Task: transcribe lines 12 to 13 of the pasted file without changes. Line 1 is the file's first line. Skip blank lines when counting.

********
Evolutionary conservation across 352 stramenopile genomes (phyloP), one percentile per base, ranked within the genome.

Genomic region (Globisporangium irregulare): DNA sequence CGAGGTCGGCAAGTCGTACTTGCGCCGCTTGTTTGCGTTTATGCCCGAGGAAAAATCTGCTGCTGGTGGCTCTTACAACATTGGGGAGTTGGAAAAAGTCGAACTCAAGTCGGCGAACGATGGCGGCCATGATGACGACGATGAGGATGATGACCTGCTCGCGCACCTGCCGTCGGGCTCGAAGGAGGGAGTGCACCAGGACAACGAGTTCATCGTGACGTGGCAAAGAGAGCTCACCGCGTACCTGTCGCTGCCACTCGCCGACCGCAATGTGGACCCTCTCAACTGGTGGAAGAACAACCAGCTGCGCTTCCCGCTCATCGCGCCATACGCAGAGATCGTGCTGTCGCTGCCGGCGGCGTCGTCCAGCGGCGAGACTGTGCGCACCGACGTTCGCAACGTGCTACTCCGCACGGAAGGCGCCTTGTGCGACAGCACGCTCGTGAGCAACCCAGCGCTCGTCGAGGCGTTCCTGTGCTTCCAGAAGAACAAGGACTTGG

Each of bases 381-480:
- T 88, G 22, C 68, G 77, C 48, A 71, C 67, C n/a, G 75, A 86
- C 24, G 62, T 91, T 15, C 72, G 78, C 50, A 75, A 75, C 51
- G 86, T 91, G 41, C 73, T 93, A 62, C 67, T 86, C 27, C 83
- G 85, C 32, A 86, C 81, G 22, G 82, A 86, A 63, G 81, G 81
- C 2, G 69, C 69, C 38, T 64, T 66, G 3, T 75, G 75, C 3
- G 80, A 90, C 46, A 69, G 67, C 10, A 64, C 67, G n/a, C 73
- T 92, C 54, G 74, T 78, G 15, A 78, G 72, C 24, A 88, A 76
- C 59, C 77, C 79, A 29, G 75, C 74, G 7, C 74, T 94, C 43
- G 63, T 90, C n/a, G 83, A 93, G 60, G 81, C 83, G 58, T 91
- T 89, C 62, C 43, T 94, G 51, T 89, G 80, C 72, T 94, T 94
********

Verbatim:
- G 63, T 90, C n/a, G 83, A 93, G 60, G 81, C 83, G 58, T 91
- T 89, C 62, C 43, T 94, G 51, T 89, G 80, C 72, T 94, T 94